Web 2.0 (Have You Seen it?)

I will be one of two ‘facilitators’ teaching a short course on Web 2.0 in HUMlab on Friday 24th March between 13.00 and 16:00. Because of this I have been pursuing, researching, testing and tasting anything that might qualify as “Web 2.0” over the last month or so. It has been an interesting experience.
Web 2.0 is not easy to define but rather it has ‘qualities’ that are changing as the technological possibilities change. It could be summarized as the “read write” web where content is no longer as static as it has generally been (although very little on the web since its inception has been static). One thing about Web 2.0 is its ability to manifest strong opinions, from it being a communist plot to it being banned in schools and being a confusing condition developed by “zealots”.
I have been using some of the materials that are often assigned Web 2.0 classification for a while now. flickr is nifty. I love the Freesound project and have made extensive use of it in some sound projects. I am addicted to del.icio.us (I read somewhere recently about the psycho-sexual aspects of collecting, most often practice by pre-pubescent boys and older men as a token of virility…I have almost 3000 links!!!!). But something that has had me hung up for the last few days is Google Video…it is pretty cool. I have found videos featuring HUMlab friends Bruce Damer and Galen Brandt as well as Bonnie Devarco (well Bonnie produced this one). As a measure of what may be representative of the culture behind Web 2.0, I also found 145 videos from the visual extravaganza that is Burning Man Festival.
Other videopod sites can be found here…on my del.icio.us link of course….

This entry was posted in Web 2.0. Bookmark the permalink.

8 Responses to Web 2.0 (Have You Seen it?)

  1. Patrik says:

    I recommended your course to a group of “information workers” visiting the lab yesterday. There is something to Web 2.0, of course, and the qualities or tendencies associated with it not being crystal clear makes it interesting. I agree with Bryan Alexander and others about the importance of micro-content (and being able to address small bits) for instance.

  2. What a great course! Good luck, Jim. I wish I could be there.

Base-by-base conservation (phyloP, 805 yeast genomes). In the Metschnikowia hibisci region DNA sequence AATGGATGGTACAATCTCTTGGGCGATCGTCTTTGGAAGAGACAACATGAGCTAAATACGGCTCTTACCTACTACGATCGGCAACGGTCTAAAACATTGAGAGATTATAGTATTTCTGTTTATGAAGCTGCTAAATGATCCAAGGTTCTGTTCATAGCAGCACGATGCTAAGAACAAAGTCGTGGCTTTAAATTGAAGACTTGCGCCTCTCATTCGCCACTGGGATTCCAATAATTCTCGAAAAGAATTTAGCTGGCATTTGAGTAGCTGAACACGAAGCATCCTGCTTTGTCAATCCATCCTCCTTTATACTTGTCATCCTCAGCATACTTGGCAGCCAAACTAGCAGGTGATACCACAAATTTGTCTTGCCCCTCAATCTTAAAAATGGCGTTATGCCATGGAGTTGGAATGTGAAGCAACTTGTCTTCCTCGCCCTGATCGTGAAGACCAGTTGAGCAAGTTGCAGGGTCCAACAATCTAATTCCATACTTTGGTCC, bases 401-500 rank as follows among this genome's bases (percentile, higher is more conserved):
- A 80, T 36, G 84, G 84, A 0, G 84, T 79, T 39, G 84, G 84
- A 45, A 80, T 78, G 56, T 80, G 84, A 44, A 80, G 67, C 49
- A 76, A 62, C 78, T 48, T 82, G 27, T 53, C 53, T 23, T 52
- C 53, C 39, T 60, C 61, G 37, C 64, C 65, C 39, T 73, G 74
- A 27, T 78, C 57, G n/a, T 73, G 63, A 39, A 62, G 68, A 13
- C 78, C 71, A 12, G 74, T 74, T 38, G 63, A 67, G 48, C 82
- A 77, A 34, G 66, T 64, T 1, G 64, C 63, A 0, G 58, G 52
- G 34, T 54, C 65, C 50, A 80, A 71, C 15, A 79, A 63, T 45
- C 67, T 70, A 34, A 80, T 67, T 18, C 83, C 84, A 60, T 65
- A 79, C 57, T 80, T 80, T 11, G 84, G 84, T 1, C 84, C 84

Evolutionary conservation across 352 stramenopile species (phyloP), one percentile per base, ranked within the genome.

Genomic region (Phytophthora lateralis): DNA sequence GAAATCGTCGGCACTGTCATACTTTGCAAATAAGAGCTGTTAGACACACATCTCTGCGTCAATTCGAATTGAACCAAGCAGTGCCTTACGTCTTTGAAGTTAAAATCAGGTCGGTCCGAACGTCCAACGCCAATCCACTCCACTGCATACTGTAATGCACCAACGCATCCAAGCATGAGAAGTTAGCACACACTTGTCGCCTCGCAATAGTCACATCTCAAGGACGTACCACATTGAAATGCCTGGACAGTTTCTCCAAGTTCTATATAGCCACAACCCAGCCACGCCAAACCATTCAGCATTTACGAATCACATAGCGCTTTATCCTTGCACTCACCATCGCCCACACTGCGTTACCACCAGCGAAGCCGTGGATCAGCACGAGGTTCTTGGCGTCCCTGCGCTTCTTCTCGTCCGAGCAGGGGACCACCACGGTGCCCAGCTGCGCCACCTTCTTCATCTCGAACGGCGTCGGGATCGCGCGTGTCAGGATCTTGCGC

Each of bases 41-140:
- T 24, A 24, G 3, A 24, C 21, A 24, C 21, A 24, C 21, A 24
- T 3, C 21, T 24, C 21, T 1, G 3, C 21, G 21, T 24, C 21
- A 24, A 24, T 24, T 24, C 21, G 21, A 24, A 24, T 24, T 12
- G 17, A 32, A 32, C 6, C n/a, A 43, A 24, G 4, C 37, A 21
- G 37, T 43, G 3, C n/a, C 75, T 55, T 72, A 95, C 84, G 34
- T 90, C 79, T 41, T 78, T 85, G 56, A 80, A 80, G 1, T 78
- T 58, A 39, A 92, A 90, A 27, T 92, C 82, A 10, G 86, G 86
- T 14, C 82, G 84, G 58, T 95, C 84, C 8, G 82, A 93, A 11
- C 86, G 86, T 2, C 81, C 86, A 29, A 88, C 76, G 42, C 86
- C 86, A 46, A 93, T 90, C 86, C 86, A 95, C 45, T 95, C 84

Will you be looking at Web 2.0 storytelling at all?

    PS: I’m another Freesound fanatic. And I’m not at all surprised that you are, all. :)

  3. Jim says:

    Yes Patrik, it is an exciting development and I hope to write more here on the dimensions of Web 2.0. I was being a bit flipant in this post based on the three divergent links in the first paragraph (the connection to Karl Marx still astounds me). I have been watching Bryan’s devlopment of Web 2.0 narrative with great interest. One of the metaphors I saw recently regarding Web 2.0 is as a rainforest:
    “Web 2.0. Essentially, the Web is shifting from an international library of interlinked pages to an information ecosystem, where data circulate like nutrients in a rain forest” Steven Johnson DISCOVER Vol. 26 No. 10 | October 2005

    Sounds nice (and very very complex).

  4. Ravi says:

    I don’t know if you already use flock.com , but that’s a fun thing to think about when the browsers evolve to intrinsically match web 2.0 practices rather than relying on AJAX for everything.

  5. Jim says:

    Bryan, it would be great if you were here. I think my next area of investigation (after video content) will be just that, Web 2.0 story telling. I was wondering about multimedia story telling, across platforms and media (for example from blog to flickr to video) moving in narrative trails out through the net. Any tips?

  6. Stephanie says:

    Ravi,

    Flock is amazing in its integration capabilities. I have been using it for some time now and think it is necessary to bring examples like this into the class. After all, for me at least, it is the ease of use/integration of the tools that make the social networking part of web 2.0 ‘sticky’.

  7. Patrik says:

    I will do a conference presentation in May on “Intertwined channels: Communicative practices on Web 2.0”. It is interesting how web 2.0 (whatever it is) affects communication and the construction of discourse. I guess some key concepts will be channels (not necessarily as seperate entities but rather building something larger together), referentiality, social software, participatory media, materiality, RFIDs and such things. Also I will need to problematize the idead of “web 2.0”. I am looking forward to a continued discussion about these things.

  8. Jim says:

    It is interesting that Dina has also included a Web 2.0 theme in her first post as guest blogger. Looking at the link to the Technorati list for the subject I took particular notice of the graph for daily postings over the last 30 days. It almost doubled from December 05 to January 06.

Comments are closed.